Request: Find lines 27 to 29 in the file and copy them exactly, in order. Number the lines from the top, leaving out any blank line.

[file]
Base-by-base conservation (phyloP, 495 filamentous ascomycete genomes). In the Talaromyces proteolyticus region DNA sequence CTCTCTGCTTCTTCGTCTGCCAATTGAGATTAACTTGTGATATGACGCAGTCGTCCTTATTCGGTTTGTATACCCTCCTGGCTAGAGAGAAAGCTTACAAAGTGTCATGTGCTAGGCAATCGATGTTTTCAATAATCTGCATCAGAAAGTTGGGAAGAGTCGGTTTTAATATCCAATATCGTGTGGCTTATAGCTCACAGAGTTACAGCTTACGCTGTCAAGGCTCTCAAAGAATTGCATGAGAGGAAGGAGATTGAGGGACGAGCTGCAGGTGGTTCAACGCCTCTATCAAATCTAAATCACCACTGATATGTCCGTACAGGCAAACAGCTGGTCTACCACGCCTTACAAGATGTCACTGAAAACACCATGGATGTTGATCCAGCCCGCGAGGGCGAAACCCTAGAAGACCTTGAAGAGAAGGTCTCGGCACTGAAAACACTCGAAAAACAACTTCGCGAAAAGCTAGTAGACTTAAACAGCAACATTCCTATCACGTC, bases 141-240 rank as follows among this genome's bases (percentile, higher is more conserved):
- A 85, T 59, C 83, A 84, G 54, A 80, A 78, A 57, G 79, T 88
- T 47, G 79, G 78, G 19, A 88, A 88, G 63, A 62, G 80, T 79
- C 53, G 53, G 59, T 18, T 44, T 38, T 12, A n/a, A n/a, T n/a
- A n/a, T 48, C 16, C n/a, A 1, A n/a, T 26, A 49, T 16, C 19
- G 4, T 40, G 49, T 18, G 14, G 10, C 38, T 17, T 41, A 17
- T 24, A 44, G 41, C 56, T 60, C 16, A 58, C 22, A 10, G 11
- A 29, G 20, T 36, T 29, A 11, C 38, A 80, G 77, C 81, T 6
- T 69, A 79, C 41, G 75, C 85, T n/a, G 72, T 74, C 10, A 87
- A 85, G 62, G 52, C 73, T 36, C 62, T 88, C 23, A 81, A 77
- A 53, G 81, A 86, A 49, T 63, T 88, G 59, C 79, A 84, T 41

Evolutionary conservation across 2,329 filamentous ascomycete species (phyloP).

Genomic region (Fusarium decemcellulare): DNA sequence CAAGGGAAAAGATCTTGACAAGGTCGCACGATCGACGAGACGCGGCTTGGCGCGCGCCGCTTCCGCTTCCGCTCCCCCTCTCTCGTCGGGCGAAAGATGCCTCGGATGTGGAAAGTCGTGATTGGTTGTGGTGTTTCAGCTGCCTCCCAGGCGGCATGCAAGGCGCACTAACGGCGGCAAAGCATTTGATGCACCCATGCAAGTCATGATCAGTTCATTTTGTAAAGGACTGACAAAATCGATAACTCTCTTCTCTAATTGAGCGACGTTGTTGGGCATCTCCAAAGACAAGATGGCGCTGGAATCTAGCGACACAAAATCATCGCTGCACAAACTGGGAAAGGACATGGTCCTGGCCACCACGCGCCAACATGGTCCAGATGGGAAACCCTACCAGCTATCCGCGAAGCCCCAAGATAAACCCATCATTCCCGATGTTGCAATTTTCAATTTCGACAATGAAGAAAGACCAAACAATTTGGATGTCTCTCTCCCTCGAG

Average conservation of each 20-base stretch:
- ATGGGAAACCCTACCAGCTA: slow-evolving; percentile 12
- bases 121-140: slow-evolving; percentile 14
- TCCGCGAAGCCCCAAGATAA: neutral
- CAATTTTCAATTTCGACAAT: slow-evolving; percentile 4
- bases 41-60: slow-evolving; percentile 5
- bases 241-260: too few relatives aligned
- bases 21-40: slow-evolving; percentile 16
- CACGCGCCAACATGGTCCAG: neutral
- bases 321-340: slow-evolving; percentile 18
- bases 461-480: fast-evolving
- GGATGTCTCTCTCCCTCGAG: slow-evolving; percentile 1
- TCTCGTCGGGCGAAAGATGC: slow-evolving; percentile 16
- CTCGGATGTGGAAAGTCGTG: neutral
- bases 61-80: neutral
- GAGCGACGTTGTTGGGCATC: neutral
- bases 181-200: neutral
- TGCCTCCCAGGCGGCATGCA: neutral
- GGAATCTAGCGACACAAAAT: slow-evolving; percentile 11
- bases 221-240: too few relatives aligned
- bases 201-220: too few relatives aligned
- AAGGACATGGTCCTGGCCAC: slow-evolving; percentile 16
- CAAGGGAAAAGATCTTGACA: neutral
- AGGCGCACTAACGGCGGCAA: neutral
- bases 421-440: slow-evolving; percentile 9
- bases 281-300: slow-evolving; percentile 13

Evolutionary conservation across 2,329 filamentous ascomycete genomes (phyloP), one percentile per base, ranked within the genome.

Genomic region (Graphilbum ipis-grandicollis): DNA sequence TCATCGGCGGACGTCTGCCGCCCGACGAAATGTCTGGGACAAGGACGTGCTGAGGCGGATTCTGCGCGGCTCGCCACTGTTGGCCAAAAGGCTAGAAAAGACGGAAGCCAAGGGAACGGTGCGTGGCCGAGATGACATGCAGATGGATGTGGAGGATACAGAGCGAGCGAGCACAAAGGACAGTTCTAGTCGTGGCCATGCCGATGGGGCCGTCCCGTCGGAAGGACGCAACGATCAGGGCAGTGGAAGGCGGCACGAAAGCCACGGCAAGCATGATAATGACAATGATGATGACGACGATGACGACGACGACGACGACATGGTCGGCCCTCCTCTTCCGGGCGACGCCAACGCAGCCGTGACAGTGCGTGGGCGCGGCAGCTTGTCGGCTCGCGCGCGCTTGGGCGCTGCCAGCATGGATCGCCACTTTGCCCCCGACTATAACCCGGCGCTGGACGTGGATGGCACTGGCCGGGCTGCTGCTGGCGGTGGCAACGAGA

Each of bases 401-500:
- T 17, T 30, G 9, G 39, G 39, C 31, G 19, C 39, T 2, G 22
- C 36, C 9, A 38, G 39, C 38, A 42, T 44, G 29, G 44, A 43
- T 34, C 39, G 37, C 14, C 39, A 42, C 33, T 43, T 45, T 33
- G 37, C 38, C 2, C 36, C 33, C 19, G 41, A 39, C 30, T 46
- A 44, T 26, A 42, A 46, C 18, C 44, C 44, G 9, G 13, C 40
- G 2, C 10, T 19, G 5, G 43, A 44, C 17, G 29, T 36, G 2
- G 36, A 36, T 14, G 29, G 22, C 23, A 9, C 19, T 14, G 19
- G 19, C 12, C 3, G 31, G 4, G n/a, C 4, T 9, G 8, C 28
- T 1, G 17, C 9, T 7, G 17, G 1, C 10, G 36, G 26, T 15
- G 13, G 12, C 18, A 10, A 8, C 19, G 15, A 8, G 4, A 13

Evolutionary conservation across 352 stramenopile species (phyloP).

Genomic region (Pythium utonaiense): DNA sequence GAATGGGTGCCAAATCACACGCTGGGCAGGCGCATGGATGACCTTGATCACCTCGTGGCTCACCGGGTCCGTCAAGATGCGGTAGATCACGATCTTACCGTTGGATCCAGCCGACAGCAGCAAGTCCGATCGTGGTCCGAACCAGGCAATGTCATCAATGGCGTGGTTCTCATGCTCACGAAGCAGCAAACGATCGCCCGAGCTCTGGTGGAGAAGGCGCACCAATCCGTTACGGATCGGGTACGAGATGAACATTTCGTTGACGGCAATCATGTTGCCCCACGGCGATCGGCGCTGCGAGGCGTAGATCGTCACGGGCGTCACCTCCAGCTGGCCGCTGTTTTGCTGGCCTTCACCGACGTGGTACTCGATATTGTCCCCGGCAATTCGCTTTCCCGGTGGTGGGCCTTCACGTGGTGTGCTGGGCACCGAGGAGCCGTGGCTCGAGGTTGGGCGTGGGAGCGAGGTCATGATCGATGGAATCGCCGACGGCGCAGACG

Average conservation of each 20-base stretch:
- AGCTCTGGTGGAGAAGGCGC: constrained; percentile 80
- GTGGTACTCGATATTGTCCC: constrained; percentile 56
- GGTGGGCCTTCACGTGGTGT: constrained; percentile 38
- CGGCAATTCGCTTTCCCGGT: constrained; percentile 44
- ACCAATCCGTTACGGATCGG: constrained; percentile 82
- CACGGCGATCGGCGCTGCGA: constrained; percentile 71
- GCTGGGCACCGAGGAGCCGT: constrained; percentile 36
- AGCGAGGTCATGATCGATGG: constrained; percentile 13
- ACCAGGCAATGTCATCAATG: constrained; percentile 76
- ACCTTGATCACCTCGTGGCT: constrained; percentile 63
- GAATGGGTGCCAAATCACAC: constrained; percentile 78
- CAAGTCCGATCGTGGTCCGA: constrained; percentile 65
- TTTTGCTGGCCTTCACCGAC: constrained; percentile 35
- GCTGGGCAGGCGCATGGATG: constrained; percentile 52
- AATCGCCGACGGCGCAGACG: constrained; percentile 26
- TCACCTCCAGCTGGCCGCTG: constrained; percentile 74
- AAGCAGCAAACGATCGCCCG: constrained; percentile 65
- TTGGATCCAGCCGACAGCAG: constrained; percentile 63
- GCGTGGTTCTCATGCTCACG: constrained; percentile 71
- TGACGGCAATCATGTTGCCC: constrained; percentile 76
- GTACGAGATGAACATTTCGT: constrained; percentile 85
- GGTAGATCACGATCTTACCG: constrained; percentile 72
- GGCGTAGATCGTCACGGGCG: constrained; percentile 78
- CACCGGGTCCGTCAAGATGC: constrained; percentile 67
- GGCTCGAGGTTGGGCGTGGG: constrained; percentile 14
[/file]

- CTCGGATGTGGAAAGTCGTG: neutral
- bases 61-80: neutral
- GAGCGACGTTGTTGGGCATC: neutral